When Skyler meets me in downtown Nuku'alofa she giggles at my bike, and gasps at the sunburn I have acquired on my ride through the suburbs. Embarrassed, I try to explain that sunburn is a great palangi tradition, a sort of moko accompanied by solemn rituals like lying on the beach or wandering lost through strange cities, a momento of an encounter between the tropics and pasty bodies, but she waves her hand mockingly, and guides me towards an enormous vehicle she has just hired from a man who called himself Big John. I am secretly rather pleased to see the SUV, because I didn't fancy taking my little purple bike onto the roads outside Nuku'alofa. Tongatapu is not a large island, but I am not a very fit person.

To drive into Tongatapu's countryside is to experience the depth of Tongan history. Nuku'alofa has been the country's capital since the 1860s, when Tupou built the famous Royal Palace out of specially-ordered Kiwi kauri, but before that decade the place was a mere village with a fort attached. After a night's rest, Skyler and I head into the ancient district of Hahake - the word means east - beside Fanga’uta Lagoon, keeping carefully to a forty kilometre speed limit that seems designed to protect the pigs, roosters, and dogs that continually cross the potholed road.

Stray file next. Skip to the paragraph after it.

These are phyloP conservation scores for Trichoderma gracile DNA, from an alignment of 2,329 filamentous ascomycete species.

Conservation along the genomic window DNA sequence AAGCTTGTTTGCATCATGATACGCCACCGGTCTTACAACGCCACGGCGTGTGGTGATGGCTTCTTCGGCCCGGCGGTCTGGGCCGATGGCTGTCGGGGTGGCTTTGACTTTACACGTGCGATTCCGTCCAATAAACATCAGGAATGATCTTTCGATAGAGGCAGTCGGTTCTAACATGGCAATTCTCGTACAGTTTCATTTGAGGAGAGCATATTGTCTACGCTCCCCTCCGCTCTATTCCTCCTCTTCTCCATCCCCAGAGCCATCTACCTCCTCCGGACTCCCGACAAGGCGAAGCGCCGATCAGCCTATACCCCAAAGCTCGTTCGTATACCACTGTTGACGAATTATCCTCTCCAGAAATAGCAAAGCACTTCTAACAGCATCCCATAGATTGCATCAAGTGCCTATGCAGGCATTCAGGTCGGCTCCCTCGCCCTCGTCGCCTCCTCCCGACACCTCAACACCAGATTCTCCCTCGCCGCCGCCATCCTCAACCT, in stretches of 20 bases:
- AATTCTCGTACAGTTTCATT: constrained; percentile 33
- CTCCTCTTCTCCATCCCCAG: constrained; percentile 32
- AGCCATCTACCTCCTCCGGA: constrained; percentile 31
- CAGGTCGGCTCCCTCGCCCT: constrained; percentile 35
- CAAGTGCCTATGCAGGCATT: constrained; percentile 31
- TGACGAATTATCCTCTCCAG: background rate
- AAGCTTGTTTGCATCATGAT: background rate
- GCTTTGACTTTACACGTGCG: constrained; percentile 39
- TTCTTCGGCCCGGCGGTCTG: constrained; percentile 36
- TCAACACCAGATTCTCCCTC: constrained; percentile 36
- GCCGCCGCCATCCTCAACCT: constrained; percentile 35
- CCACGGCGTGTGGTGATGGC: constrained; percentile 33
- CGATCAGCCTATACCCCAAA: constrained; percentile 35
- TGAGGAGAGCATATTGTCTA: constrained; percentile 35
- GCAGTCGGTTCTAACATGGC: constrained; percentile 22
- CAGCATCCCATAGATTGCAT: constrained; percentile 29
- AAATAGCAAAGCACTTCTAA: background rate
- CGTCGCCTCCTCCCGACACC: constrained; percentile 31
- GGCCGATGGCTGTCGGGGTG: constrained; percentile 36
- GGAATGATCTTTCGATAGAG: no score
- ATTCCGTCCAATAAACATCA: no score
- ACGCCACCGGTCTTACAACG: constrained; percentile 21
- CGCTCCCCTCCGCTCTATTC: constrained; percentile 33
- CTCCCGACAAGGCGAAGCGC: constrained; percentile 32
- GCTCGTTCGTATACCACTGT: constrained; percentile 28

After twenty kilometres we reach Mu'a, the capital of the Tongan Empire during its late medieval heyday. Mu'a is divided into two villages - Tatakamotonga, which housed the servants of the Tu'i Tonga, and Lapaha, which was the home of the sacred king. The lagoon beside the capital was often filled with vaka carrying the proceeds of trade, or plunder - archaeologists are not always able to differentiate the two activities - and the mana of the old empire is expressed in the twenty-eight giant langi, or burial monuments, which stand amidst the cottages and plantations of modern-day Lapaha.

The sepulchral monuments rise in tiers made from earth and from dressed and fitted stone blocks, some of which are adorned with enigmatic, angular petroglyphs. Because Tongatapu lacks a good supply of building materials, vaka had to carry beachrock from the islands north of Nukualofa across the sea, down the lagoon, and up a specially-dug canal. Some of the langi stones may have come from far afield - legends speak of journeys to seize material from Tikopia, a Polynesian outlier in the southern Solomon Islands, and one tradition insists that the stones were moved by magic from U'vea, many hundreds of kilometres northwest of Tonga.